By Nancy Friedman, Telephone Doctor
Name? Account number? Zip code? Mother’s maiden name? Sounds like a scene from a prison movie, doesn’t it? Well, it’s not. It’s the start of an average call in many call centers. Why? Because in most cases, the call center agent hasn’t been shown a different way to answer a call. This illustrates why it’s important for agents to gather information from callers without sounding like an interrogator!
My wallet was stolen a few months ago. Fortunately, I remembered the names of the credit cards I was carrying. Unfortunately, my wallet with all the credit cards also had my checkbook. My first response was to list the credit cards that I knew were in my wallet. I then began the daunting task of calling each of the major credit card companies to report the loss. Perhaps because of the type of work I do every day and because of the horror stories I’ve heard, I have become “Mrs. Perfect Customer.” I don’t yell, I don’t belittle, and I don’t get angry. I smile and try to help the call along. I’m a good customer.
With this in mind, I picked up the phone and made my first call to one of the credit card companies. “Hi, my name is Nancy Friedman,” I said. “I’m in Orlando, Florida, and my wallet with all my credit cards has just been stolen and I want to report it right away.”
“Name?” asked the agent with the voice of a warden.
I always give my name first, as I had this time. Obviously, the agent who answered the phone didn’t hear it, note it, or remember it. So I repeated my name and spelled it for her.
“Account Number?” the agent continued.
I thought one of us had better have a sense of humor and I could tell it wasn’t coming from the other end, so I said, “Well, I have my phone number, address, and birthday memorized. I never got around to memorizing all my credit card numbers and if you recall, my wallet with that information was stolen.”
Dead silence. Then I was asked, “Phone Number?”
It went downward from there. Suffice to say, I was disappointed. There wasn’t one word of empathy from this agent. She had a job to do and she was going to do it – and in record time, too.
I had six credit cards in my wallet. When I called to report the loss of each one of them, not one of the credit card companies acknowledged my dilemma. It was hard for me to believe. The worst experience was when I called the bank concerning my checks. When I told my saga to the bank, the woman I spoke with asked the questions as though I had been the one who stole the wallet.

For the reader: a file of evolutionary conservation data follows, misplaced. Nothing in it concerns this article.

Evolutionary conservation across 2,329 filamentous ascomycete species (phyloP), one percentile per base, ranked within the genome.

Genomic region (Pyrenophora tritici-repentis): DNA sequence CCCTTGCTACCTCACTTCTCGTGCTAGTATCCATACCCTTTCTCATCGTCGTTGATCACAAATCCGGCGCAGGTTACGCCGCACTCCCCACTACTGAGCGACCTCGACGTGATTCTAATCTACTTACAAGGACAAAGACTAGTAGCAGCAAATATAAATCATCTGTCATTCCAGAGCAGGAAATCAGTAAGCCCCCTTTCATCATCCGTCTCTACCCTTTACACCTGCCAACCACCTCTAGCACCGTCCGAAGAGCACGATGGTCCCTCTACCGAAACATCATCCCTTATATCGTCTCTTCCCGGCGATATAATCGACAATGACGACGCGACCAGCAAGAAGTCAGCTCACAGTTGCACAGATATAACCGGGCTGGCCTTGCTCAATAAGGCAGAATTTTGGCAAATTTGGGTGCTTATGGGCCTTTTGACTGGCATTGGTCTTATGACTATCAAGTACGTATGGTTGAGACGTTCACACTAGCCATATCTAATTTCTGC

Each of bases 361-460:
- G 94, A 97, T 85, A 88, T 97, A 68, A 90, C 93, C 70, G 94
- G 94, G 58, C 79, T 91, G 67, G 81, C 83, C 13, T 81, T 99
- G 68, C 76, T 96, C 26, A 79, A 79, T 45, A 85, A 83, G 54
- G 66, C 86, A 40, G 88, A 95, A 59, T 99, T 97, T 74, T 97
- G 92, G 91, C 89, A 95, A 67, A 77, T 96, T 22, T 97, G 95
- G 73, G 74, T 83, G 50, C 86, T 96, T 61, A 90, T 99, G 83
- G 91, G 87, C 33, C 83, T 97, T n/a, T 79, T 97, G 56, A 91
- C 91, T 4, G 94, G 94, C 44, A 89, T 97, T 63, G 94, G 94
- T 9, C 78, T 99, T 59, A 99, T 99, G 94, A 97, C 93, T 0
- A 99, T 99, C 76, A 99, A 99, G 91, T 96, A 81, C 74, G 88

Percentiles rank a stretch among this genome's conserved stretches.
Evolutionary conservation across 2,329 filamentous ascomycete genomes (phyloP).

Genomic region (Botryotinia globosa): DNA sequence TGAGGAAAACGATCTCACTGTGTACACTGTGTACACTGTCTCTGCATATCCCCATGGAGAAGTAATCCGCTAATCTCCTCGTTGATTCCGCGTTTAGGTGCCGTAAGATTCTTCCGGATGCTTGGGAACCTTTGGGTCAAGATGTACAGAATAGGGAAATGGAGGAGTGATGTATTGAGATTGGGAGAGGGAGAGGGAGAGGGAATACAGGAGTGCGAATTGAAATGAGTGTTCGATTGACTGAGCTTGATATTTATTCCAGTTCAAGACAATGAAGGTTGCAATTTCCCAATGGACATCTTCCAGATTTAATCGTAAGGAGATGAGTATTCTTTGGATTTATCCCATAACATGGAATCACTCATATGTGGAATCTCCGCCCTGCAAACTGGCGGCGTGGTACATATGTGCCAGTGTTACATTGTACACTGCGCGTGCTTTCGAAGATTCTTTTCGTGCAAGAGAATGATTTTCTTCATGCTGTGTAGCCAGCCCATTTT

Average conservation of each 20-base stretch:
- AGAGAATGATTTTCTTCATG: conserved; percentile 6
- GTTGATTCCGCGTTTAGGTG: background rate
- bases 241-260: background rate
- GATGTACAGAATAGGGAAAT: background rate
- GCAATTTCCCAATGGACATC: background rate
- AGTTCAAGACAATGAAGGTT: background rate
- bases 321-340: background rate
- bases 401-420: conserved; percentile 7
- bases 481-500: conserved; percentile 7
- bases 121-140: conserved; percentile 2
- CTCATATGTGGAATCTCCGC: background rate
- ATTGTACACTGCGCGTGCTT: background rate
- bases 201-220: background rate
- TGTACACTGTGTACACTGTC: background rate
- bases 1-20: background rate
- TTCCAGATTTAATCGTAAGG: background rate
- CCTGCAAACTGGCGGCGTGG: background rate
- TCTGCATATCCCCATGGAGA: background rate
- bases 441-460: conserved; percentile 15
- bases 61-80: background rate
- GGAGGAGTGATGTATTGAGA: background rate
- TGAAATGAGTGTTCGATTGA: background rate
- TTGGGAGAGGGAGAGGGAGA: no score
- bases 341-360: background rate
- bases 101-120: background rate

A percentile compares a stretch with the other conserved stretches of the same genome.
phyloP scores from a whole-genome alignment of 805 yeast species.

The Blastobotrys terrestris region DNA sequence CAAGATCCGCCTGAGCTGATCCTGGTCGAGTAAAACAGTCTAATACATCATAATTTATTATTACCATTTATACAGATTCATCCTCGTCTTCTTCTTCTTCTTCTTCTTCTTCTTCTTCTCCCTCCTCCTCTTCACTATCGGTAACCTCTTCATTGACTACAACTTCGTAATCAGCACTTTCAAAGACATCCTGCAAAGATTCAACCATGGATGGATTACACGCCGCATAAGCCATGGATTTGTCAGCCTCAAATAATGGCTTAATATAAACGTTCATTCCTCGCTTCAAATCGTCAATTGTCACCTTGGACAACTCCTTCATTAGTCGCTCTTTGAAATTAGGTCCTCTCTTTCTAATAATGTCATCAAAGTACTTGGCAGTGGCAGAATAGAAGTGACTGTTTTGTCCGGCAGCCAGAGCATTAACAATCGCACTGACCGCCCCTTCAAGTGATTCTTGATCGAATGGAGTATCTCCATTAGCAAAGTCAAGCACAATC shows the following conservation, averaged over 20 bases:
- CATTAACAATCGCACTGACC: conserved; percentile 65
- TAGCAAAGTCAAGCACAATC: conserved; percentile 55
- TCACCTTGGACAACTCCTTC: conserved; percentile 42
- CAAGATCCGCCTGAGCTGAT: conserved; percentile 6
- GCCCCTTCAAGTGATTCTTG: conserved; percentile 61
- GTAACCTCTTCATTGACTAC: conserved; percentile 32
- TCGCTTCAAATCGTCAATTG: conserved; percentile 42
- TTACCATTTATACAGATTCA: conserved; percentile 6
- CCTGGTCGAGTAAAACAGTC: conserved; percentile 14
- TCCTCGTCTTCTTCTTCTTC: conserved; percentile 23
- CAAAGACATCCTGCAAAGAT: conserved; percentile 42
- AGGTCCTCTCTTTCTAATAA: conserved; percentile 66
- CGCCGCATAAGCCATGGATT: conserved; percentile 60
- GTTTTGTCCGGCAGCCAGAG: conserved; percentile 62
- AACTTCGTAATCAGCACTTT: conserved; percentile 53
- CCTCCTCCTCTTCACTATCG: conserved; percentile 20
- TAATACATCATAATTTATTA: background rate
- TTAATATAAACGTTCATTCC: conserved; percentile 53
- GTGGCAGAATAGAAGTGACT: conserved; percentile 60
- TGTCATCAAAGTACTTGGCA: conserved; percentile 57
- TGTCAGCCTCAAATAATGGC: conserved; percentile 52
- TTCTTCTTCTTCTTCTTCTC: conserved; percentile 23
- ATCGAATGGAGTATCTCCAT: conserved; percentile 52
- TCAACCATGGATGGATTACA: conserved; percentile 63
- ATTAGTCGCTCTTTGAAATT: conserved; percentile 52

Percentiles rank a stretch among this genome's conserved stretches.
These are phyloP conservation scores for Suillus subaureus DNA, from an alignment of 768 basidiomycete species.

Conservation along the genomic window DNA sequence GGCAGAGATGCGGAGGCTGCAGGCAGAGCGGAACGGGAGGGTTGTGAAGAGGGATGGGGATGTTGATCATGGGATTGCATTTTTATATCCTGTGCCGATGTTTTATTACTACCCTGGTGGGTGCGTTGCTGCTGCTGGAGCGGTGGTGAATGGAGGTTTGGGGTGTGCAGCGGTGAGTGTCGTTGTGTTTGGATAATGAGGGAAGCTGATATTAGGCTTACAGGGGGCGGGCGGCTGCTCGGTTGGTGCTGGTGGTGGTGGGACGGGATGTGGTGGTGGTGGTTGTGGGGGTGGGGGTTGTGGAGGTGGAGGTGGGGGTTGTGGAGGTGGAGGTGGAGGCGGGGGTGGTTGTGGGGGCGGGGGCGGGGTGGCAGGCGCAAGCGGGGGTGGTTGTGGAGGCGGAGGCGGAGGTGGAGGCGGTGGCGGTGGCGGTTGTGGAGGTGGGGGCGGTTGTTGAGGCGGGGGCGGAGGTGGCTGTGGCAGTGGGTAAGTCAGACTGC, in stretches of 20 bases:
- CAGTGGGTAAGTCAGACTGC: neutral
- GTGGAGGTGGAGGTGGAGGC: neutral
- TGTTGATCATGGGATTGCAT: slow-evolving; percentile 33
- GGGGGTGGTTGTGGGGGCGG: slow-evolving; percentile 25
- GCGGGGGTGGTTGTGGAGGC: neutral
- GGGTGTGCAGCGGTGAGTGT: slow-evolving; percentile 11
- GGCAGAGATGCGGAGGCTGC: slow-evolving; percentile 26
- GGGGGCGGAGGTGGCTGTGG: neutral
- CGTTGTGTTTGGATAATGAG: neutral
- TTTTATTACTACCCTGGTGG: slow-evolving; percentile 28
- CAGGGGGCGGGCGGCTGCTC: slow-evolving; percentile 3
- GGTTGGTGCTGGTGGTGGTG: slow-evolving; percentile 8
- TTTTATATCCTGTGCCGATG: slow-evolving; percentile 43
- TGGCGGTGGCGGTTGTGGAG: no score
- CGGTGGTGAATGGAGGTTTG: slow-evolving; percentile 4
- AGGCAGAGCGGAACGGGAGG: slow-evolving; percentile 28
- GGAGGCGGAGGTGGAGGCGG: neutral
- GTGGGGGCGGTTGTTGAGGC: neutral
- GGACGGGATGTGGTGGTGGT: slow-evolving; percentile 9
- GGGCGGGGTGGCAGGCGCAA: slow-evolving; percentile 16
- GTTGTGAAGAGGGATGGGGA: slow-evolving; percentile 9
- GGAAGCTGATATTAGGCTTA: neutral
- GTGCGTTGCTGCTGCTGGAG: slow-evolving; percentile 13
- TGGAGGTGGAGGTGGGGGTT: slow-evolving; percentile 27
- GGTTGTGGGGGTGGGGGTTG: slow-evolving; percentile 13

What does the behavior of the agents at the bank and the credit card companies say to me, the customer? It says that maybe I should take my business somewhere else.
To keep customers satisfied and loyal, it is crucial that an agent build rapport with every caller at the beginning of each call. The agent who answers the call should acknowledge what the caller is saying and use the same words that the caller says, as in the following example:
Caller: “I just lost my wallet.”
Agent: “Your wallet? I’m so sorry. Let me get your full name and we’ll see how we can help.”
Learning how to build rapport is an art, not a science. You may recall Yul Brynner, the great actor, who appeared in the musical “The King and I” for more than 2,000 performances. He said the same words, night after night. Yet each performance was award winning. Why? Because he gave each performance to a different audience. I imagine he got tired of the script sometimes. Yet because he knew the audience was new each night, he made his lines sound fresh every time.
For call center agents, the telephone is your stage and the connect button is the curtain. One of the best ways agents can convey empathy is to practice the lines they say the most so that the delivery sounds fresh each time.
I sympathize with agents who work in centers that receive enormous numbers of calls, but I also hear all sorts of excuses. One of the most common is “Gee, Nancy, we have to say the same thing over and over; it’s so boring.” Or, “Nancy, we’re limited for time on each call.” Or, “Our policy is to get on and off the phone as quickly as possible.”
These are excuses, not reasons. Although an agent may say the same thing over and over again, it’s probably the caller’s first time hearing it. It isn’t enough for agents to know the answers. They need to reassure callers that they’re ready to help them. When customers reach call center agents, they don’t care how much they know – until they know how much they care.
Nancy Friedman is president of Telephone Doctor, an international customer service training company, based in St. Louis, MO. Nancy is the author of four best selling books.
[From Connection Magazine – April 2006]